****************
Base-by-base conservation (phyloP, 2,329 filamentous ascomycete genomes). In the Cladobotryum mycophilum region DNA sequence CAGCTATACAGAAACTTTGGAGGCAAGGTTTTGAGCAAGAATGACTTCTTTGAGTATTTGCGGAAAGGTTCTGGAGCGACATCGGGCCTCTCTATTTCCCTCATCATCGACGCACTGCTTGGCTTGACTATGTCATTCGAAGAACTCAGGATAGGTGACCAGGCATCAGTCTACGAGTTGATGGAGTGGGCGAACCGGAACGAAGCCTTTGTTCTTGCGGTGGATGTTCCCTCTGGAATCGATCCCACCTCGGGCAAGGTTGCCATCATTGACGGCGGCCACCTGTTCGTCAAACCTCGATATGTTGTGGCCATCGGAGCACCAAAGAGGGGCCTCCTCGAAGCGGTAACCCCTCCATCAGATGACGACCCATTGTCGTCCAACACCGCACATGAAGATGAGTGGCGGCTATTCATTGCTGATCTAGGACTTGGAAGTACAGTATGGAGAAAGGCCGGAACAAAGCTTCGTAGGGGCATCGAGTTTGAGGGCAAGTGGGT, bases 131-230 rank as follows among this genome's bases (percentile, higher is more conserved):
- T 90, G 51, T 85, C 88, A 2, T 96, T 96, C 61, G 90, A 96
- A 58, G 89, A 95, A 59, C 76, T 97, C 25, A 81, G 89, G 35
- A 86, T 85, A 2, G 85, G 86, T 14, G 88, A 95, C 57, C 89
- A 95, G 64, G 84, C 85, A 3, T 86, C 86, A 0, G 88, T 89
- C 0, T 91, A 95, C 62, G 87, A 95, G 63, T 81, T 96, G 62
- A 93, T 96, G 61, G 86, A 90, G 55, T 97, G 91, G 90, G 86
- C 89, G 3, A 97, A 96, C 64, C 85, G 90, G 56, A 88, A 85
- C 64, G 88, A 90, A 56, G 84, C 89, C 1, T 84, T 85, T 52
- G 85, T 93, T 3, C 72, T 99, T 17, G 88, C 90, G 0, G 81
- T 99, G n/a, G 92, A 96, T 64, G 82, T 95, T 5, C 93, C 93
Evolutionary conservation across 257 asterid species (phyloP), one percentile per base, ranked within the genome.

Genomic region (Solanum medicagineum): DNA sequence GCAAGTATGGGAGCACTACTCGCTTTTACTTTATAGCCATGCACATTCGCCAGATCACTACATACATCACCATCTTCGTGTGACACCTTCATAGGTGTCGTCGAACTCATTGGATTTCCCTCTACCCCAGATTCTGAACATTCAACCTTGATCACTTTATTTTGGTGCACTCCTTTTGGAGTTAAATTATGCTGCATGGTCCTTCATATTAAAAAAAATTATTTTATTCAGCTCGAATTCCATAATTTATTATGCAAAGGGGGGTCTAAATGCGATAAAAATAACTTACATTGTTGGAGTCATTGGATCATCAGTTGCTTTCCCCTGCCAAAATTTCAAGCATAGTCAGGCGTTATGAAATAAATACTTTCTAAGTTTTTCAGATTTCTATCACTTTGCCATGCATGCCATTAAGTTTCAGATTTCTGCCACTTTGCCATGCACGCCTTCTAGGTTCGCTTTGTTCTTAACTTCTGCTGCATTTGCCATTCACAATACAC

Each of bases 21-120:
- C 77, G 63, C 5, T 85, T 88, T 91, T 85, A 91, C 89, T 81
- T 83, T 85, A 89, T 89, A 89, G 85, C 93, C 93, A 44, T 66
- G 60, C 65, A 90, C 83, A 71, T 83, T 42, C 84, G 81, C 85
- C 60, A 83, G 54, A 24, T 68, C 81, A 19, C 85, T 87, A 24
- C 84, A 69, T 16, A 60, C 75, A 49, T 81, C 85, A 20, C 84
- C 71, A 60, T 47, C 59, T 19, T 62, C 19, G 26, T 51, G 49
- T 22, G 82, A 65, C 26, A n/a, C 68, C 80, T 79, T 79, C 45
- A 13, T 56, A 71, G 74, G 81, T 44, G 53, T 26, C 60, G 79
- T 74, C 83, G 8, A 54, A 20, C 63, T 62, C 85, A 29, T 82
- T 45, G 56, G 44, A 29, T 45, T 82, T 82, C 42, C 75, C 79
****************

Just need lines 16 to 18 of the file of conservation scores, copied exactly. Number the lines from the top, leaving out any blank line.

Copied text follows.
- T 83, T 85, A 89, T 89, A 89, G 85, C 93, C 93, A 44, T 66
- G 60, C 65, A 90, C 83, A 71, T 83, T 42, C 84, G 81, C 85
- C 60, A 83, G 54, A 24, T 68, C 81, A 19, C 85, T 87, A 24